Patients who develop diabetes become more at risk for experiencing complications. Because blood becomes more viscous and thicker due to the high amount of glucose, they become damaging to the minute vessels in your renal tract.

It contains a high amount of phosphate.

When you have a renal disease, there’s a good chance that your body isn’t able to effectively excrete phosphate. Because there’s already a high amount of phosphate in your body, eating too much fast food can aggravate the condition.

It predisposes patients to ineffective mineral absorption, particularly magnesium and zinc. It’s also linked to impaired regulation of calcium and mineral deposits in major vessels and soft tissues. Because of this, high levels of phosphate, or hyperphosphatemia, can’t only be considered as a fast food problem but a serious health threat to people with renal diseases as well.

Fast Food Problems can also become kidney failure problems.









Living With Kidney Failure

Living with Kidney Failure

This entry is part 10 of 10 in the series Renal Diet

Living with Kidney Failure

What You Should and Shouldn’t Eat

Living With Kidney FailureLiving with Kidney Failure can be difficult when it comes to food choices. Being diagnosed with renal failure can be a tough pill to swallow. Aside from its implications to your health, it can also limit you from living life to the fullest.

One of the most common concerns patients with renal failure have involve their diet. Because what you eat and drink can greatly affect your health status, it’s essential that you keep your food list in check.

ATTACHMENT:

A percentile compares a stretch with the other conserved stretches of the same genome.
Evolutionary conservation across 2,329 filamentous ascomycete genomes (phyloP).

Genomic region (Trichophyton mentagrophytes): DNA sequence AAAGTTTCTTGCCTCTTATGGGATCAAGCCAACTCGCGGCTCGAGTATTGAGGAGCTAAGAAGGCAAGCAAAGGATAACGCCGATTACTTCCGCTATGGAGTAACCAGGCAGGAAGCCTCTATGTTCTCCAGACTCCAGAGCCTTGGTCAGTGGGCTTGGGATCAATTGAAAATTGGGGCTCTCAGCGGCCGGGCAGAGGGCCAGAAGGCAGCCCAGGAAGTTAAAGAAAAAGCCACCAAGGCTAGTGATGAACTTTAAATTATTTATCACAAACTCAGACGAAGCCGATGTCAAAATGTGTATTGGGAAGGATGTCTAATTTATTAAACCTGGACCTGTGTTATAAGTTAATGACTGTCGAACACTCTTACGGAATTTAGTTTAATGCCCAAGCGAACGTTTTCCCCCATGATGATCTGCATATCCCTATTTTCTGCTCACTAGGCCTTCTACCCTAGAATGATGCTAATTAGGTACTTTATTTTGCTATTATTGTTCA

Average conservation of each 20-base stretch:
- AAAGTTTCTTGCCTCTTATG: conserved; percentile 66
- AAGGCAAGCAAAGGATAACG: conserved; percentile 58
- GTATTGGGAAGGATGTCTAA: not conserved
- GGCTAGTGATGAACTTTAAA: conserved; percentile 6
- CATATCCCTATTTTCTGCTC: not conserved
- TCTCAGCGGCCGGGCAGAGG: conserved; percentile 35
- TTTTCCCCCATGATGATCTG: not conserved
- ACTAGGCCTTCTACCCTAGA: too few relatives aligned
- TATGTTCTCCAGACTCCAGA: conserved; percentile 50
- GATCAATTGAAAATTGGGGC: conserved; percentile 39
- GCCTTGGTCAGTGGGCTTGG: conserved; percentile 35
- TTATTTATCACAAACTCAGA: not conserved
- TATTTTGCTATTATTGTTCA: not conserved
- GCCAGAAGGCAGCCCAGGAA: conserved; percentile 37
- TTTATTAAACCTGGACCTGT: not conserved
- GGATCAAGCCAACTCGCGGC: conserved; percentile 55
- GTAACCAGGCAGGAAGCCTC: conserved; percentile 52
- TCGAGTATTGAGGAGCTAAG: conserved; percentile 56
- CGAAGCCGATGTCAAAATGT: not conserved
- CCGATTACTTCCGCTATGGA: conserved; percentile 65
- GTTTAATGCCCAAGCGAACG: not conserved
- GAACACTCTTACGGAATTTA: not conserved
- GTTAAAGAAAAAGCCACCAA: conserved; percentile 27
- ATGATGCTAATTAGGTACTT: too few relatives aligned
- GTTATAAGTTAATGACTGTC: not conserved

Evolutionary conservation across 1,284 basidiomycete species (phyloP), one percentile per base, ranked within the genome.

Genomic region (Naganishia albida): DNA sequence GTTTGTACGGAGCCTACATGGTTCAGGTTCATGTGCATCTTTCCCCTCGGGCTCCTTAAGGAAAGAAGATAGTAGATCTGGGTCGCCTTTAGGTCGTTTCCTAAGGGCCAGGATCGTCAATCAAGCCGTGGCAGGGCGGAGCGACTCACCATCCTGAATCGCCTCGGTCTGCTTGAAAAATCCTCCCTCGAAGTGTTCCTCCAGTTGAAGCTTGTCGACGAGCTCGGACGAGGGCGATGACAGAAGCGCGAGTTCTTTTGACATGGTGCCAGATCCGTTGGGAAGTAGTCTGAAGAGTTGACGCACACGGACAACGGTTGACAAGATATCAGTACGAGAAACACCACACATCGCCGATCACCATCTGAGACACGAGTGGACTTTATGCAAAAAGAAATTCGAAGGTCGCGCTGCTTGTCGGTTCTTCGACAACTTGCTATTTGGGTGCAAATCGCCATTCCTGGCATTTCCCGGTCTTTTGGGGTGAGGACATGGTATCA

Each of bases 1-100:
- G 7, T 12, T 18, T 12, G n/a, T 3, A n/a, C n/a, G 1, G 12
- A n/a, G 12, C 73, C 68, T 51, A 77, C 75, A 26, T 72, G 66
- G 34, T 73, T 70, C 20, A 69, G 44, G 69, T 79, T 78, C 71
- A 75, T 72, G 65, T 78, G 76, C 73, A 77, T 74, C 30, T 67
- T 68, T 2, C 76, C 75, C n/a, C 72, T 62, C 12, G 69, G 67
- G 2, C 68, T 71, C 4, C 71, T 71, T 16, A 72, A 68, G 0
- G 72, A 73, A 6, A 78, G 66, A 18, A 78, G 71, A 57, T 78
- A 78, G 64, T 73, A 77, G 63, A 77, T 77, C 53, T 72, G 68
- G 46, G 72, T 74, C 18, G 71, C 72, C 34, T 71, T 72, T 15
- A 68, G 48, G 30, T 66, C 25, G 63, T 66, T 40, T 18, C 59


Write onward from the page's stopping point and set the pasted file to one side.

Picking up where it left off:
Here are a few insights on managing your diet when living with kidney failure:

Keep track of the nutrients you consume.

Reading food labels and nutrition facts can give you a clearer idea of your nutritional intake. These lists will help you determine how much carbohydrates, protein, fats and calories you consume in every meal.


When there’s too much protein in your body, the tendency of your kidneys is to work harder. If the stress gets so high, there’s a good chance that your organs will further deteriorate. Depending on the severity of your condition and to avoid aggravating it, your doctor may recommend you to adjust your protein intake or to find another source.

Low protein food includes fruits, vegetables and rice. High protein sources, on the other hand, include red meat and fish.


Carbohydrates are what your body uses for energy. Although essential, consuming too much of this food type, particularly if you have diabetes, is strongly discouraged. Foods to avoid from this category include sugar, soft drinks and other carbonated drinks.


Patients with kidney failure are advised to keep their weight in check. As obesity can magnify your health problems, you may be required to limit your calorie intake. This limitation will depend upon your ideal weight, age, gender as well as activity level.


Not all fats are bad for you. In fact, the good ones are essential to keep you healthy. The good fats include olive and peanut oil. The bad ones, on the other hand, include the saturated fats like butter and lard. Too much of these bad oils can predispose you to gain weight and several heart issues.

Keep your meal proportions in check.

Aside from nutrients, it’s also a must that you check the amount of food you consume. You can learn more about food proportions and serving sizes by reading labels. For fresh fruits and vegetables that don’t typically include such information, you can always ask your dietitian.

To avoid going beyond your recommended intake, it can help if you can be more mindful when you eat. Chewing slowly as well as avoiding distractions, such as watching TV, can help you be more in control of your food. It’s also a good for your kidneys if you can section your food before serving it to avoid eating more than you’re supposed to.

Living with Kidney Failure means watching the food you eat and this can be challenging in our society.